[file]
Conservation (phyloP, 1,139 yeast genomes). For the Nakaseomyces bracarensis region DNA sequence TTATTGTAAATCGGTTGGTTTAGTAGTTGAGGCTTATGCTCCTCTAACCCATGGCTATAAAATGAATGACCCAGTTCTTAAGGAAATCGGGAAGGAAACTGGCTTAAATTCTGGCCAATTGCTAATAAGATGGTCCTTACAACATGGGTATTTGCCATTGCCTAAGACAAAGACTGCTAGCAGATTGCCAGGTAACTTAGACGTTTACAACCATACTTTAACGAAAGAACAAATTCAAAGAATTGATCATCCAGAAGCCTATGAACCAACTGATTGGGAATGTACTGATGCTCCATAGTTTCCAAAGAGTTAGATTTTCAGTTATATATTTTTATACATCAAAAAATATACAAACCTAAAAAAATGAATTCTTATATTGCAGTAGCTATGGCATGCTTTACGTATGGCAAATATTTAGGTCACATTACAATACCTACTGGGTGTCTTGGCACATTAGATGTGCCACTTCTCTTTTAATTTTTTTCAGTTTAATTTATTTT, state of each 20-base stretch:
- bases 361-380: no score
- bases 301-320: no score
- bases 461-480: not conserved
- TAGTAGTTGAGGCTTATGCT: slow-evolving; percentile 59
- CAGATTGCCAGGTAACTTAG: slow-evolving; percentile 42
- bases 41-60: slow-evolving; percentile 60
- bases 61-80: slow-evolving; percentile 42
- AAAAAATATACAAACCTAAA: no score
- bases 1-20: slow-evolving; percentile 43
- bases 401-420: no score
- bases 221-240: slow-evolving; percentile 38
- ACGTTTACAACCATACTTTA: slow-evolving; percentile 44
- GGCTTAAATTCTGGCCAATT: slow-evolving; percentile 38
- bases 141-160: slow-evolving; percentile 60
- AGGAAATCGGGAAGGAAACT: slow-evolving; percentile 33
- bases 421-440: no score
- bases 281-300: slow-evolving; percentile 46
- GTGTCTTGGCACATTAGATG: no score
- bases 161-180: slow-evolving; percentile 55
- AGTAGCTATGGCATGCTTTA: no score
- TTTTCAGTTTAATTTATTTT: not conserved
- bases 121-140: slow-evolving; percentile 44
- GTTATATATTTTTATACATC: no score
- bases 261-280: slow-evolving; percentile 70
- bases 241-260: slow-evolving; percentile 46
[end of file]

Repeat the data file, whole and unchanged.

Conservation (phyloP, 1,139 yeast genomes). For the Nakaseomyces bracarensis region DNA sequence TTATTGTAAATCGGTTGGTTTAGTAGTTGAGGCTTATGCTCCTCTAACCCATGGCTATAAAATGAATGACCCAGTTCTTAAGGAAATCGGGAAGGAAACTGGCTTAAATTCTGGCCAATTGCTAATAAGATGGTCCTTACAACATGGGTATTTGCCATTGCCTAAGACAAAGACTGCTAGCAGATTGCCAGGTAACTTAGACGTTTACAACCATACTTTAACGAAAGAACAAATTCAAAGAATTGATCATCCAGAAGCCTATGAACCAACTGATTGGGAATGTACTGATGCTCCATAGTTTCCAAAGAGTTAGATTTTCAGTTATATATTTTTATACATCAAAAAATATACAAACCTAAAAAAATGAATTCTTATATTGCAGTAGCTATGGCATGCTTTACGTATGGCAAATATTTAGGTCACATTACAATACCTACTGGGTGTCTTGGCACATTAGATGTGCCACTTCTCTTTTAATTTTTTTCAGTTTAATTTATTTT, state of each 20-base stretch:
- bases 361-380: no score
- bases 301-320: no score
- bases 461-480: not conserved
- TAGTAGTTGAGGCTTATGCT: slow-evolving; percentile 59
- CAGATTGCCAGGTAACTTAG: slow-evolving; percentile 42
- bases 41-60: slow-evolving; percentile 60
- bases 61-80: slow-evolving; percentile 42
- AAAAAATATACAAACCTAAA: no score
- bases 1-20: slow-evolving; percentile 43
- bases 401-420: no score
- bases 221-240: slow-evolving; percentile 38
- ACGTTTACAACCATACTTTA: slow-evolving; percentile 44
- GGCTTAAATTCTGGCCAATT: slow-evolving; percentile 38
- bases 141-160: slow-evolving; percentile 60
- AGGAAATCGGGAAGGAAACT: slow-evolving; percentile 33
- bases 421-440: no score
- bases 281-300: slow-evolving; percentile 46
- GTGTCTTGGCACATTAGATG: no score
- bases 161-180: slow-evolving; percentile 55
- AGTAGCTATGGCATGCTTTA: no score
- TTTTCAGTTTAATTTATTTT: not conserved
- bases 121-140: slow-evolving; percentile 44
- GTTATATATTTTTATACATC: no score
- bases 261-280: slow-evolving; percentile 70
- bases 241-260: slow-evolving; percentile 46